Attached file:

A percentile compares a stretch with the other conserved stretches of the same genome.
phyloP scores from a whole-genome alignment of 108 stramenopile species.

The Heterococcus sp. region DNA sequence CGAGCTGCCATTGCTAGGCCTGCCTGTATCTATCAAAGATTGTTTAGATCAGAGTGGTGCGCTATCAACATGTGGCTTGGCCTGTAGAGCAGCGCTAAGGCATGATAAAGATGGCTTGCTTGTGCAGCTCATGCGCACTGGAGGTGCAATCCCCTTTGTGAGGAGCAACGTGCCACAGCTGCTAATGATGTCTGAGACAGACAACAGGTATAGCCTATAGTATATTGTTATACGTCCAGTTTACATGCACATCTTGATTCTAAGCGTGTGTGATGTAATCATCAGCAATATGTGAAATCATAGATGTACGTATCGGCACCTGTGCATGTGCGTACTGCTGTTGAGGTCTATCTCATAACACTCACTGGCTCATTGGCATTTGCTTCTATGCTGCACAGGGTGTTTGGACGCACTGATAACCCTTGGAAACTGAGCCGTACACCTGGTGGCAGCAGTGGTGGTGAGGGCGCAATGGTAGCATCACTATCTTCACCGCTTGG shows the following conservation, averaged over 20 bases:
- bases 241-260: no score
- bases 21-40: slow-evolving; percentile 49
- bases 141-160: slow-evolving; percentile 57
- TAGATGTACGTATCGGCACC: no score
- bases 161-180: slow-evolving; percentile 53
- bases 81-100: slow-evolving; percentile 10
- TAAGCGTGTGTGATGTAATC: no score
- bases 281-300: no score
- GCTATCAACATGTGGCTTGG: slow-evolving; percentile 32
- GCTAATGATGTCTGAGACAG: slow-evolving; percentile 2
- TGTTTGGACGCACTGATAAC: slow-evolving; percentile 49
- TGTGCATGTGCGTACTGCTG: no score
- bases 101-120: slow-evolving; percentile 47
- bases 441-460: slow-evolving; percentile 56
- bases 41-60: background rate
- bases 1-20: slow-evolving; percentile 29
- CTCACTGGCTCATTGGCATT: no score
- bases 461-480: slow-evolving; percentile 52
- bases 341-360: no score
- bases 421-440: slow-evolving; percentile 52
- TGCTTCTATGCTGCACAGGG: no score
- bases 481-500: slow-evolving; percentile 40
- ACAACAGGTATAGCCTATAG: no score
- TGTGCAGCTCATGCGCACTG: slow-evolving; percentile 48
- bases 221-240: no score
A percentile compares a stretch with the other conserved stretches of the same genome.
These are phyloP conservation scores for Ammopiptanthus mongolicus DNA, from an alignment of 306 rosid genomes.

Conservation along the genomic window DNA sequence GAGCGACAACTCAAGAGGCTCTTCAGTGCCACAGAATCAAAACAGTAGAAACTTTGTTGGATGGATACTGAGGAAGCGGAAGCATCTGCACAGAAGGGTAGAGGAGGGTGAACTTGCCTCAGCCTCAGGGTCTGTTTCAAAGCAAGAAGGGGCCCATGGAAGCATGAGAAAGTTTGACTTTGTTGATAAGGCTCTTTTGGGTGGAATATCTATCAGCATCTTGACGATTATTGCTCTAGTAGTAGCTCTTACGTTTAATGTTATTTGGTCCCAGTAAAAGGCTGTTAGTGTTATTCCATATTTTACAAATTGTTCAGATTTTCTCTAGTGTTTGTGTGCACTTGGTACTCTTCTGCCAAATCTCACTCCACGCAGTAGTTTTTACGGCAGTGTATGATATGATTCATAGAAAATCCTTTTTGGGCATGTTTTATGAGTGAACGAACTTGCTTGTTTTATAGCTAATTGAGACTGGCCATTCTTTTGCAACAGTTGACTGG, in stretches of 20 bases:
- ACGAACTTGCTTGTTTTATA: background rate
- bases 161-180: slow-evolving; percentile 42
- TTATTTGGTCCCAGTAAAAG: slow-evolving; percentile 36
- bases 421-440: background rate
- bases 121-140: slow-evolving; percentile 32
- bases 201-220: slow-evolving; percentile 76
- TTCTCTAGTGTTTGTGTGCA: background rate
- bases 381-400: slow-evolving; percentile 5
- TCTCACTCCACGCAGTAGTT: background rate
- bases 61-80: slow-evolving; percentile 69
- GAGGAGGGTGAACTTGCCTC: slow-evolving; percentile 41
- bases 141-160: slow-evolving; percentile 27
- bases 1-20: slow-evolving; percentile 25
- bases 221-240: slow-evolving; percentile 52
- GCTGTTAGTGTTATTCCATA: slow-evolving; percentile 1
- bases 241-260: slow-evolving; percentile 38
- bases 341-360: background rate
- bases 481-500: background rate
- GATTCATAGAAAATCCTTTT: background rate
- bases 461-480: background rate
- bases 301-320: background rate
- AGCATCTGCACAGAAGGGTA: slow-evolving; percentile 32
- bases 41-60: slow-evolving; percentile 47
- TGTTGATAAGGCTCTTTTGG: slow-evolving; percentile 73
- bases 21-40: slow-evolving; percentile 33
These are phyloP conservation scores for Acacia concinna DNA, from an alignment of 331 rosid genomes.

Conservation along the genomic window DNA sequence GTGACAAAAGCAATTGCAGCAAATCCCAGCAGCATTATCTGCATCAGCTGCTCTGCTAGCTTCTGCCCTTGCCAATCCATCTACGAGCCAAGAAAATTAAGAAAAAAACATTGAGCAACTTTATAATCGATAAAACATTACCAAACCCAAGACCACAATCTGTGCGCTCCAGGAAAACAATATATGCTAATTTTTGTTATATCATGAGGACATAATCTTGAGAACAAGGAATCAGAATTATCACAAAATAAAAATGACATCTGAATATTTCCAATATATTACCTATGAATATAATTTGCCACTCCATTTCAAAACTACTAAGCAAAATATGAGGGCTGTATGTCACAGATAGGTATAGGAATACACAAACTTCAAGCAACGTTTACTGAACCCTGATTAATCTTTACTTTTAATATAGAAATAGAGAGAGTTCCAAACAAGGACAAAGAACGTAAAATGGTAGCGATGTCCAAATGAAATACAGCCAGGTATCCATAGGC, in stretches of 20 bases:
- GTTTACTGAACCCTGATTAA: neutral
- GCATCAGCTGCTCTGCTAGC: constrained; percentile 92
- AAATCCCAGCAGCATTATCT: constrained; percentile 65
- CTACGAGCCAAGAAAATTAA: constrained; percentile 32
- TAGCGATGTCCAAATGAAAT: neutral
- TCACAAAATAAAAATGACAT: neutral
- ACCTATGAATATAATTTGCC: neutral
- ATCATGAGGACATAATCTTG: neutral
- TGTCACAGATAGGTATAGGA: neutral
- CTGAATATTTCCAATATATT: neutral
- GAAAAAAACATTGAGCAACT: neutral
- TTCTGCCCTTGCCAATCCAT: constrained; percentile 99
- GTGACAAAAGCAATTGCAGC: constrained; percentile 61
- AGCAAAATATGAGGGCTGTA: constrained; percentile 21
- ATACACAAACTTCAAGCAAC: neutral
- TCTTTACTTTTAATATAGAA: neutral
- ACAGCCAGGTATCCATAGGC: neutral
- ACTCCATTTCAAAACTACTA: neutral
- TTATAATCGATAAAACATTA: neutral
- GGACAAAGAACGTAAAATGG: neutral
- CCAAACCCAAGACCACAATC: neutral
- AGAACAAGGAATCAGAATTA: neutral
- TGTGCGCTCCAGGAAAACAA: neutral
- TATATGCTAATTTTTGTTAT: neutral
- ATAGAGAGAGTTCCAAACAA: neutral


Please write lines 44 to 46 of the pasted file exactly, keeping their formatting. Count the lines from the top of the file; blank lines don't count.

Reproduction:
- bases 1-20: slow-evolving; percentile 25
- bases 221-240: slow-evolving; percentile 52
- GCTGTTAGTGTTATTCCATA: slow-evolving; percentile 1